Born: London, England, 1981
Gareth Pugh originally trained as a dancer, beginning ballet lessons in 1990. On his tenth birthday Pugh’s mother took him to London to see The Phantom of the Opera.
Inspired by the streets of London, Pugh was amazed by the gritty sleaze that surrounded some of the areas.
In 1995 Pugh spent a summer in London working in the costume department of the National Youth Theatre, a position he continued for three years. Aged only 14, Pugh lied about his age to secure him the job.
Still with a strong love of dance, Pugh was forced to give up the art to focus on his A-Levels. He then studied sociology at the City of Sunderland College in 1997, followed by an arts course, where he decided to set his heart on attending Central Saint Martins.
Accepted by the prestigious school, Pugh graduated in 2003 with a bachelors in fashion design. Having developed a dark aesthetic, his final collection, featuring balloons tied to various body parts, landed him the cover of Dazed & Confused magazine.
After graduating, Pugh began using a squat as his studio. Living near the abandoned building, eventually, Pugh and a group of his contemporaries moved in. The decedent space resembled an old night club, gym and evangelical church, all abandoned.
In 2004 Pugh began interning with Rick Owens at Revillon, before Michelle Lamy, a fashion consultant, started to mentor him. That same year Pugh created an Inflatable Creatable installation that was featured at Dazed & Confused’s designer showcase, alongside Dolce & Gabbanna, Hussein Chalayan and Stella McCartney.
In 2005 Pugh started working with Fashion East. That same year Kylie Minogue’s stylist asked him to design costumes for her Showgirl tours. Giving Pugh a bag of black fabric, he transformed it into a showpiece outfit that showed his uncompromising and personal vision.
Pugh was awarded the British Fashion Council/Topshop New Generation sponsorship for his autumn/winter show in January 2006. The following month he officially debuted at London Fashion Week.
Pugh’s designs weren’t available for sale until 2007, when his avant-garde creations were sold for the first time.
In 2008 Pugh debuted in Paris. His collection took inspiration from Christian Dior’s famous silhouettes. This was followed by the debut of menswear in 2009. In 2011 Pugh made his Italian debut as a guest designer at Pitti Immagine in Florence.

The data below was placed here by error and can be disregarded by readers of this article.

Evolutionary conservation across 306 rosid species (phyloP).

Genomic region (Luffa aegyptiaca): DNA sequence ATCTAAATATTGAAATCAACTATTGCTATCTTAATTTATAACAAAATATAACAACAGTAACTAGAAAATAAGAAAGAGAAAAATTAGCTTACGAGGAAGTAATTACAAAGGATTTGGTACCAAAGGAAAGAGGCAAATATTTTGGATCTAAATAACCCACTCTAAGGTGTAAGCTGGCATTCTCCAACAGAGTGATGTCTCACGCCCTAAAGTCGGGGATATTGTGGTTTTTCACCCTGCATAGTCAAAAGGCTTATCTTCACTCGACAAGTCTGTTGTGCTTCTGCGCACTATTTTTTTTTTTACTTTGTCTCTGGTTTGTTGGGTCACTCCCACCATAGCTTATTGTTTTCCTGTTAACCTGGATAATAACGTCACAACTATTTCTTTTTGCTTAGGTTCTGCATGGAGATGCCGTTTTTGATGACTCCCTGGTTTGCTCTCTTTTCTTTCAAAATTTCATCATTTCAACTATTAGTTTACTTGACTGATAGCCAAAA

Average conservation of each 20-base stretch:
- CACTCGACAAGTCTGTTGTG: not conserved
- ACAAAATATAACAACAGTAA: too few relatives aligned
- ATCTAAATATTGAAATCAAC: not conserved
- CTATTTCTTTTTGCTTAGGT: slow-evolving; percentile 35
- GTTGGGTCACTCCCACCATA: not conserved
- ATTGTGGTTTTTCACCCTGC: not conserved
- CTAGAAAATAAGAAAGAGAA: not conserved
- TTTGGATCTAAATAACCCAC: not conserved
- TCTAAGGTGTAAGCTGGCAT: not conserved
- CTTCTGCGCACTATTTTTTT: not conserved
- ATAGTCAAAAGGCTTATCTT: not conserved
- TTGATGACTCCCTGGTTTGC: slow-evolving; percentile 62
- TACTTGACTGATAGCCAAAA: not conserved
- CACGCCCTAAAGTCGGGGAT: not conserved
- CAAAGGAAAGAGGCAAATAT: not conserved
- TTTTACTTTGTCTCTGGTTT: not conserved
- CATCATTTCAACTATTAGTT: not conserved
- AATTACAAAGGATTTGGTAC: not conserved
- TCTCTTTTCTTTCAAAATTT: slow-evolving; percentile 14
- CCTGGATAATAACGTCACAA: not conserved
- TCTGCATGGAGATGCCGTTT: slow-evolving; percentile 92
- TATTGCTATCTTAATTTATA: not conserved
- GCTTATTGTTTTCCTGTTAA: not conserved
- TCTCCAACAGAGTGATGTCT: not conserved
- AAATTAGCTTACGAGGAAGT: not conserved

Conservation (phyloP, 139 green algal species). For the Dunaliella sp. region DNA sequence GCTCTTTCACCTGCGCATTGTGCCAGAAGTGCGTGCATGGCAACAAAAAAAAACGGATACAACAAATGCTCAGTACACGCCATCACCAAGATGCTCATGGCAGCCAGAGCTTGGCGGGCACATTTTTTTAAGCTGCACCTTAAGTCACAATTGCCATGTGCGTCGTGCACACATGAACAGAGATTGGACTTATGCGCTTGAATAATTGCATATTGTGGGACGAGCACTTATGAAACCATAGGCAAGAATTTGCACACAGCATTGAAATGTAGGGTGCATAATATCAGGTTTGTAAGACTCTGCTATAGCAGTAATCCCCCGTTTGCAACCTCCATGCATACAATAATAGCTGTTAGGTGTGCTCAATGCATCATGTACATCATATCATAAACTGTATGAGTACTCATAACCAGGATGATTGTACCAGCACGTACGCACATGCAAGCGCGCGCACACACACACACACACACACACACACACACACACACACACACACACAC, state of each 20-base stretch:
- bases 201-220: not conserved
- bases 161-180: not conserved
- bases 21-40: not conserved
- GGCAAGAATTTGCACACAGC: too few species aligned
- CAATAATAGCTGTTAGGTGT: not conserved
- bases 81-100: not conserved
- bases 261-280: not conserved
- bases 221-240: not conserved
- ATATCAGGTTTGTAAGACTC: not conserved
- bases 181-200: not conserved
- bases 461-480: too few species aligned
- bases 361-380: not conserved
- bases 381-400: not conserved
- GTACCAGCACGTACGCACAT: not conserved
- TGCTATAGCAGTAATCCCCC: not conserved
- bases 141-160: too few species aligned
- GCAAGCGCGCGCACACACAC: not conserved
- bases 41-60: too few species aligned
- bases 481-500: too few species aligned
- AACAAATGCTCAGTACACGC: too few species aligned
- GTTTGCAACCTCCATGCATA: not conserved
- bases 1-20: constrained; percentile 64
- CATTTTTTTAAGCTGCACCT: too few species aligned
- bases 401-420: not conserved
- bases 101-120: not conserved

Pugh was awarded The Andam international fashion award in 2008. Backed by the French Government and the Pierre Bergé, the award injects £120,000 into his label. One of the largest prizes in fashion, it ensures that Pugh will show his collections in Paris alongside fashion’s biggest designers.
Pugh takes inspiration from historical references with samurai warriors, gothic romanticism and the Elizabethan era all influencing his designs. Dramatic and often sinister, he offers a sense of theatricality with his designs taking you into a different universe.
His Spring 2007 collection was highly acclaimed, with British Vogue describing it as “incredible” and acknowledging Pugh’s undeniable genius. Anna Wintour, the influential editor-in-chief of Vogue, is a notable supporter of his designs.
Pugh’s creations have been embraced by prominent musicians as well. Kylie Minogue has frequently worn his designs during her tours, including the Showgirl – The Greatest Hits Tour and Showgirl – The Homecoming Tour. Róisín Murphy, another artist, sported one of Pugh’s distinctive outfits in the music video for her album Overpowered and on various occasions. Beyoncé, Lady Gaga, and Ashlee Simpson have also chosen Pugh’s designs for their performances and music videos, showcasing his unique aesthetic.
In 2008, Gareth Pugh received the prestigious ANDAM Fashion Award, recognizing his talent and contributions to the industry. He opened his first boutique in Hong Kong in 2010, expanding his presence globally. Pugh’s avant-garde style draws inspiration from Britain’s club scene, and his designs often experiment with form, volume, and unconventional materials. His creations can be described as wearable sculptures that push the boundaries of the human body. Pugh’s aesthetic has been compared to fashion-as-performance-art, following in the footsteps of influential designers like Alexander McQueen, John Galliano, and Vivienne Westwood. However, he dismisses comparisons to Leigh Bowery as “lazy journalism.”
Despite critical acclaim, Pugh faced financial challenges early in his career, struggling to sell his designs and make ends meet. His clothes were initially unavailable for purchase, and he relied on support from partners like Rick Owens and Michéle Lamy, who now hold a 49% interest in his firm. Pugh has gradually incorporated more wearable elements into his runway shows, signalling a potential shift towards commercial success while maintaining his unique vision.
Gareth Pugh Biography